Peel Health criticism ‘baseless and unfair’

Peel Health criticism ‘baseless and unfair’

Thursday 18 April 2013

The Australian Medical Association (WA) today criticised a so-called whistle blower for suggesting that the practices of some doctors at Peel Health Campus had put patient’s health at risk.


The Inquiry into Peel Health Campus: Contract Management and Clinical Outcomes released late yesterday found no evidence of compromised patient care and no evidence on a significant sample of cases of clinically improper admissions.


“There has been a shadow over the actions of any medical professional who has had any connection with Peel Health Campus over the last year. It is now clear that the vast majority of these accusations were not only unfair but were also baseless,” AMA (WA) President Dr Richard Choong said.


“This report has now clearly demonstrated that these accusations are utterly false,” he said.


The report found that the: “clinical care of patients on the whole is appropriate, safe and effective at Peel Health Campus over the last 3 years as examined in this Inquiry.”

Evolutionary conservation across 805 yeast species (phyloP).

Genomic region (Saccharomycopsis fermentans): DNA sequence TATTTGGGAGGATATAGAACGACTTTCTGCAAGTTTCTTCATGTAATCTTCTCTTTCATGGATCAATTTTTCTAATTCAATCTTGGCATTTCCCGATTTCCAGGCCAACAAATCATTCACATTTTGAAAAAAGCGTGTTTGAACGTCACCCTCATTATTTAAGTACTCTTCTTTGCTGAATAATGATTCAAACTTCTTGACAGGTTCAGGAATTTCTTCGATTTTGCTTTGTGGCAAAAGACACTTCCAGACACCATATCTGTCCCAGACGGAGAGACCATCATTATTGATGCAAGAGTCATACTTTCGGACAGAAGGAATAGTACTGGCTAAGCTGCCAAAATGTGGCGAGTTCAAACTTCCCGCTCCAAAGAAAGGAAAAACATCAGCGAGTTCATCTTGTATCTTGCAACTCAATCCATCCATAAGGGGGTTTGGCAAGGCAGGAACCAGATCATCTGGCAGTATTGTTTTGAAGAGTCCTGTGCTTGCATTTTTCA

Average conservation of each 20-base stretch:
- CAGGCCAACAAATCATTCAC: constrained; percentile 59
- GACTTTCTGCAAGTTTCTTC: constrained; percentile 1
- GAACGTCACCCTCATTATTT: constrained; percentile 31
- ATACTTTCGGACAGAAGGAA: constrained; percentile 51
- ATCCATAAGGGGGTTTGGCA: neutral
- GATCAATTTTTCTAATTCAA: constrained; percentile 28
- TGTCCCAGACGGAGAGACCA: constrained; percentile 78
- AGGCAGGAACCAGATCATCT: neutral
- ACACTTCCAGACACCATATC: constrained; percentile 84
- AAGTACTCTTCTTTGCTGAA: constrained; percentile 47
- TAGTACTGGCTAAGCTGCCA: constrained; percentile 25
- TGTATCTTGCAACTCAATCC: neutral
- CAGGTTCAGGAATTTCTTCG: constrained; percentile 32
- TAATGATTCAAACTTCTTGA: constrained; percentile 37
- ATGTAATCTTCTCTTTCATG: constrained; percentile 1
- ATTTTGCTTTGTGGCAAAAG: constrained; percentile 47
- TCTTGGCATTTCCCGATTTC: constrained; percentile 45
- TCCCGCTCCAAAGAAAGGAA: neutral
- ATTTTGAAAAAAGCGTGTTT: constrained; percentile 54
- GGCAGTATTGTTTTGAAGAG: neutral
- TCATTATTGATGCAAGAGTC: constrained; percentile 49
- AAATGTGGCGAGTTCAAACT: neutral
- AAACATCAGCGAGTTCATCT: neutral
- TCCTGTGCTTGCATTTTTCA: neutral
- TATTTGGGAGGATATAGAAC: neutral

Some issues were found by the inquiry, however these were “associated with the introduction of the 4 Hour Rule to all hospital Emergency Departments.”


The AMA (WA) also thanked the Special Inquirer Professor Bryant Stokes for his work in investigating the claims.


“Once again Professor Stokes has performed an exemplary job for health in Western Australia.


“He has laid to rest many unsubstantiated allegations about the professionalism of many doctors and other medical professionals,” Dr Choong said.


Dr Choong also rejected the attack by the Opposition on this report as a ‘whitewash’.


“It is a joke to call this report a whitewash,” he said.


“Professor Stokes had wide and substantial powers to investigate any and all claims. I am confident that he has used them to full effect.


“I hope that this matter has now, finally, been put to bed. With Ramsay Health now about to take over the running of the Peel Health Campus I believe that both doctors nurses can move on and do what they all do best. That is looking after the health needs of thousands of West Australians every year with enormous skill and compassion.”

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